On December 11, 2003 at 11:00 p.m. firefighters responded to 11098 Roxbury Road for a shed fire. A fire of undetermined origin completely destroyed a 25 by 25 foot frame shed and its contents. Firefighters from five companies had the blaze under control in five minutes and remained on the scene 1-¼ hours. A damage estimate was not available. The Vigilant Hose, Cumberland Valley Hose and West End Fire and Rescue companies assisted at the scene.

Wednesday, December 10, 2008

Bird Perishes In Fire

On December 10, 1933 at shortly after noon firemen responded to a house fire on East Orange Street after several women walking past the residents spotted smoke coming from the house. Firemen arrived to find the sofa on fire already extending to the walls and ceiling. A line was laid but the blaze was quickly control with a chemical line. A family canary perished in the blaze. Damages were estimated at several hundred dollars. The Vigilant Hose and Cumberland Valley Hose companies answered the alarm.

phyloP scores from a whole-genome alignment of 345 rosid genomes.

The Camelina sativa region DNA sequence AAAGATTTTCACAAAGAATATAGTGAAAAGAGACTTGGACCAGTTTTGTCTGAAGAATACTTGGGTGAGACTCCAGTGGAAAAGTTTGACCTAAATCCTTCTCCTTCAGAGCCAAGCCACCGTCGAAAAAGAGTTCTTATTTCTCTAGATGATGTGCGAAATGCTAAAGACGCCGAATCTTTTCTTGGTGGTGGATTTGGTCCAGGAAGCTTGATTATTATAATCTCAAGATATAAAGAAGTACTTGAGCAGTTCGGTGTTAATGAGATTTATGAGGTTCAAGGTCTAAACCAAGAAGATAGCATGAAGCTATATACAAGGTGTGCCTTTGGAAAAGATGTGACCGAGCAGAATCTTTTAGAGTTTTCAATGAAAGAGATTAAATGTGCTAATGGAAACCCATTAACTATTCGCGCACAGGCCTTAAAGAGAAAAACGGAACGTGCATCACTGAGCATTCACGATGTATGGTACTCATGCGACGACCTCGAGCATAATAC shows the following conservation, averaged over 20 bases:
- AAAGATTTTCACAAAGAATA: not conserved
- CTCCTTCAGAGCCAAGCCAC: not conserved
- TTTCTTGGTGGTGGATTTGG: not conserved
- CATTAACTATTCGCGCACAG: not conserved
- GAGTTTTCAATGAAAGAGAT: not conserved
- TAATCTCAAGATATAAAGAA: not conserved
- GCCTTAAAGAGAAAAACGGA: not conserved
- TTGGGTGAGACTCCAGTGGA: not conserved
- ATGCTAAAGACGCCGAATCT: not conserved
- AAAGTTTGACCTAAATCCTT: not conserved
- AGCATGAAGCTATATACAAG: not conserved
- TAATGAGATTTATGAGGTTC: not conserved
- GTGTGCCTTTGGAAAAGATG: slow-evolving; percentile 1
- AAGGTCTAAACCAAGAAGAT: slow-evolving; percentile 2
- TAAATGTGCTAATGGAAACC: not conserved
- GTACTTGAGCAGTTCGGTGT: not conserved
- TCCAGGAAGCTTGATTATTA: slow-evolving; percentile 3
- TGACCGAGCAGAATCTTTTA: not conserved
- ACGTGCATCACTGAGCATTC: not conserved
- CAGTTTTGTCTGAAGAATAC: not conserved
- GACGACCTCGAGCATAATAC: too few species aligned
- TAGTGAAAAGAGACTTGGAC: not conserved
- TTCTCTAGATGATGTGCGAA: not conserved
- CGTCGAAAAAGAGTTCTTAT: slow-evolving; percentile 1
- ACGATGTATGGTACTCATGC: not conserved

Below is some of West End Fire and Rescue Company's letterhead over the years.

Tuesday, December 9, 2008

Overheated Chimney Causes Fire

On December 9, 1982 at 2:41 p.m. a 47 box was alerted for a house fire at Newville R. D. 4 (Pa. 233). An overheated chimney sparked a fire that caused heavy damage to the roof and attic of an occupied 2-½-story frame dwelling. Firefighters from six companies had the blaze under control in 30 minutes. Damages were estimated at $20,000 to $25,000. The Vigilant Hose Company assisted at the scene.

Monday, December 8, 2008

Firemen Combine Hose To Extinguish Fire